THE ART OF “A KISS BEFORE YOU GO”
Much has been written about Danny Gregory’s new memoir, “A Kiss Before You Go”. The book is a powerful account of grief and mourning in the year following the death of Gregory’s wife Patti. The book has won acclaim in numerous reviews and has been cited as one of the top books in its category by Oprah Winfrey. But not enough has been written about the book’s graphics and their artistic achievement. This is understandable in a way: Gregory’s poignant narrative is so compelling, that it is the focus for the reader. But anyone interested in art journaling should take a careful look at these accomplished drawings, and the seamless way in which they are integrated with the text. Here are two examples of this. The first is a riff on Hokusai’s iconic “Great Wave”. Gregory uses this image as a metaphor for the waves of intense emotion which can be overwhelming in dealing with grief. The second image of a church on a black background has a more subtle connection to the narrative, an anecdote about the potential for people to atrophy, socially, in solitude. Both images have a tone of urgent spontaneity, yet both renderings are obviously grounded in an impressive technical mastery of draftsmanship and color control from a leading exponent of the art journal form. Click here to see an enlargement of these pages: http://bit.ly/UPY62O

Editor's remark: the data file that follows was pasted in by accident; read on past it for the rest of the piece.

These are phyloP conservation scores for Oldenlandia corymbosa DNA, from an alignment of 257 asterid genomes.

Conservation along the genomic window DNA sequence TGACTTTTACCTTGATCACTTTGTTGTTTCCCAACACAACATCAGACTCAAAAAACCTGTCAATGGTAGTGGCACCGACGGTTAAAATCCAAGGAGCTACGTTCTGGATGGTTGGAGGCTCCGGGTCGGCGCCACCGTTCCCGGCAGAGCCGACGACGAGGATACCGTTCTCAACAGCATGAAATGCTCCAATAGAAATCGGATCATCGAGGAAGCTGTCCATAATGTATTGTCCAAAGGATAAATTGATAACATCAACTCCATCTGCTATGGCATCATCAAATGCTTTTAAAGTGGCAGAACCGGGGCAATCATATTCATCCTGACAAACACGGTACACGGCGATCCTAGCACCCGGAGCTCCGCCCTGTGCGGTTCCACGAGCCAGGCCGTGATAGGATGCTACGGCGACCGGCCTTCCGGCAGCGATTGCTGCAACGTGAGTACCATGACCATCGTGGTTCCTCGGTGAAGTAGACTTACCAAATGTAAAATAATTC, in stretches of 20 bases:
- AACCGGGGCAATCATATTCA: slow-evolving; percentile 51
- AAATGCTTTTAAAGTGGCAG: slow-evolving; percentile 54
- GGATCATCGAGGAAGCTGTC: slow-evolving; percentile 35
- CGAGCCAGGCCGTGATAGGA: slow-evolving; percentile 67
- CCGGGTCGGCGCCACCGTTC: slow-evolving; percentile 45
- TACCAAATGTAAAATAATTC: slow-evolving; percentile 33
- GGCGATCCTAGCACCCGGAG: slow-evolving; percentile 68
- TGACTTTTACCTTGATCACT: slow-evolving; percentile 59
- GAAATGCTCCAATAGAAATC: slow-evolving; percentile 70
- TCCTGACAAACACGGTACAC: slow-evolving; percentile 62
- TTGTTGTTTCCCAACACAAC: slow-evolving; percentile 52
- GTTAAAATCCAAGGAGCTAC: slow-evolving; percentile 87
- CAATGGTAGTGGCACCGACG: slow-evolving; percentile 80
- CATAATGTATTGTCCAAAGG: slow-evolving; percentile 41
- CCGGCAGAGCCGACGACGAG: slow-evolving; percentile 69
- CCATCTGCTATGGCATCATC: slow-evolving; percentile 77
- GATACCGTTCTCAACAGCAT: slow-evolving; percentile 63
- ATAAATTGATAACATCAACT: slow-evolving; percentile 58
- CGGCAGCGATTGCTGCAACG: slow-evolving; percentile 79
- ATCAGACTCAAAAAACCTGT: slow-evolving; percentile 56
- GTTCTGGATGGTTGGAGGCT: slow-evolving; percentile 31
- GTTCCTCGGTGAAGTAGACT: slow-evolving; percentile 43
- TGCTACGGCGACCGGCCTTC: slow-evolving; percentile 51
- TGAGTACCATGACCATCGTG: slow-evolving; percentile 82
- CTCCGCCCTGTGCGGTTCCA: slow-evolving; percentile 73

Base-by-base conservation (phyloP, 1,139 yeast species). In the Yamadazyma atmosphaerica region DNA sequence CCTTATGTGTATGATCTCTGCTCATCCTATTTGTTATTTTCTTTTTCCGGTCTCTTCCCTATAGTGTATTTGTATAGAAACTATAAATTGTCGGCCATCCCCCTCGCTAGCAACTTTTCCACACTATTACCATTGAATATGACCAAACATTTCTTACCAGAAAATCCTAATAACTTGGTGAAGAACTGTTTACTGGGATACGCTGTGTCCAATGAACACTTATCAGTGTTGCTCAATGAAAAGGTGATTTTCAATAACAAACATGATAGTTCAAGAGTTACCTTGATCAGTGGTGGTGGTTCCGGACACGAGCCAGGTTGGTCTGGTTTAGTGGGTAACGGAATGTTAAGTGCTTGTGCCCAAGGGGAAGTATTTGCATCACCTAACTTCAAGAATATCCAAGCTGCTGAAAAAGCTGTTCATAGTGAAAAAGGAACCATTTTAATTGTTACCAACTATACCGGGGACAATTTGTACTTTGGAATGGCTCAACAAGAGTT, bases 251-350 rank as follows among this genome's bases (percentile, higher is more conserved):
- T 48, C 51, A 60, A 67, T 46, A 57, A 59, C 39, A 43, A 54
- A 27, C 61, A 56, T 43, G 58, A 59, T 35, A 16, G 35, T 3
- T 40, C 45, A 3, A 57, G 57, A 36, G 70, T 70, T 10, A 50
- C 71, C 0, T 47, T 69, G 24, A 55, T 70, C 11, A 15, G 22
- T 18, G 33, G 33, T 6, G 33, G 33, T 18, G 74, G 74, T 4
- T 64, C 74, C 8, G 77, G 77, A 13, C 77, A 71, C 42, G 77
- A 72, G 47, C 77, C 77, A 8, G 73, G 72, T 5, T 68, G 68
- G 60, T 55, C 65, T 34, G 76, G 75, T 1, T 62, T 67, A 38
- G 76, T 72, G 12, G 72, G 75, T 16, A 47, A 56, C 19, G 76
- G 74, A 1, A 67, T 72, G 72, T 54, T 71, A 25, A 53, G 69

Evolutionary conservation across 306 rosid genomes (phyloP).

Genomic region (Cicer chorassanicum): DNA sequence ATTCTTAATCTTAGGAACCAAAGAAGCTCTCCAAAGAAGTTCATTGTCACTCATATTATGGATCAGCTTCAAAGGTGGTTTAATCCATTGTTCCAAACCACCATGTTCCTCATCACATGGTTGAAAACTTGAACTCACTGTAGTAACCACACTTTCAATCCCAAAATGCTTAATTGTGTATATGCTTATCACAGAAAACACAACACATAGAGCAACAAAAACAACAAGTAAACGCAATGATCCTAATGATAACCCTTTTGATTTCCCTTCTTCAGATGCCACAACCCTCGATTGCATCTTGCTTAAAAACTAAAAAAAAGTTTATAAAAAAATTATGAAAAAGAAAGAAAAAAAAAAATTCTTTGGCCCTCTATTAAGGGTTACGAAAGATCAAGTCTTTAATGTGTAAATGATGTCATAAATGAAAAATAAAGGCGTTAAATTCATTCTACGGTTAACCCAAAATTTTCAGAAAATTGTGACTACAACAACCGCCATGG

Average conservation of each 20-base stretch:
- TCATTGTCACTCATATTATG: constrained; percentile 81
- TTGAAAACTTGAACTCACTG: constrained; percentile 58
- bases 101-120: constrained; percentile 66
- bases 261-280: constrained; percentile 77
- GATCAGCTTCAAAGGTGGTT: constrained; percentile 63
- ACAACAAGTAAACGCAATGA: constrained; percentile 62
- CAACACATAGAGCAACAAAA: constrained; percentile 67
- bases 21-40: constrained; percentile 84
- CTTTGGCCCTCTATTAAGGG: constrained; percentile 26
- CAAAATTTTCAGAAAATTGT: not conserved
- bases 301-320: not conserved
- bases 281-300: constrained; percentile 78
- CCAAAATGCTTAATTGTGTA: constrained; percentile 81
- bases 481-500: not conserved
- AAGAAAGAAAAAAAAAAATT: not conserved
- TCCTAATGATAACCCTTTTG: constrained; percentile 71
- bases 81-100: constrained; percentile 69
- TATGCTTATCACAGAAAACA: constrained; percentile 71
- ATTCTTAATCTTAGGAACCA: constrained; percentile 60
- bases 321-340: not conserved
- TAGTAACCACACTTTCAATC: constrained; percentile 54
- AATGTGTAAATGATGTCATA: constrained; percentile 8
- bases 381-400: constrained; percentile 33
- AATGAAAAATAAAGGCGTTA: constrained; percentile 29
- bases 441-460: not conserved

Joy Corcoran has written a lovely and thoughtful review of my book. If you are on the fence about buying a copy, this might tip you into your local bookshop.
The Oprah bookclub has just published the list of her reccos for best memoirs.
And a Kiss B4U Go is the cover pick! (alongside other amazing authors like RIchard Russo and Jeannette Winterson…)
Wow! Happy New Year!
P.S. A favor: There’s a really nice review of the book and I’m sure it would be helpful if people who come up on it knew others had read it too, so please, feel free to comment on it too and share your experience of the book. The more the merrier!
I sit in the Hong Kong airport, and, somewhat hesitantly, open the folder of my photos of Patti. In the past, I avoided looking at these pictures unless I was willing to lose it, even wanted to lose it. I take a breath and I flip through the vacation pictures, the birthdays, Patti playing with Jack at three, at ten, at fifteen, hugging the dogs, hugging me.I feel a smile grow, seeing my love, my friend as she was, as she is, full of warmth and fun, all good memories, not sad or heartbreaking but there in me, warming me, keeping me company so far from home, just like she always has. I miss her like I would have done on long journeys past, thinking of how she would feel about what I’m doing now, what she would have thought of the curried noodle chicken soup I had at the airport cafeteria. “Ew, sounds goobery, honey,” she would have said. “Hurry home. I miss you.”I miss you too, Pandy, I miss you a lot, but the thought of you deep inside me will help me keep on, keep happy, keep living. Our love is forever, no matter what happens, and now I feel like I might just cry, here in the Hong Kong flight club.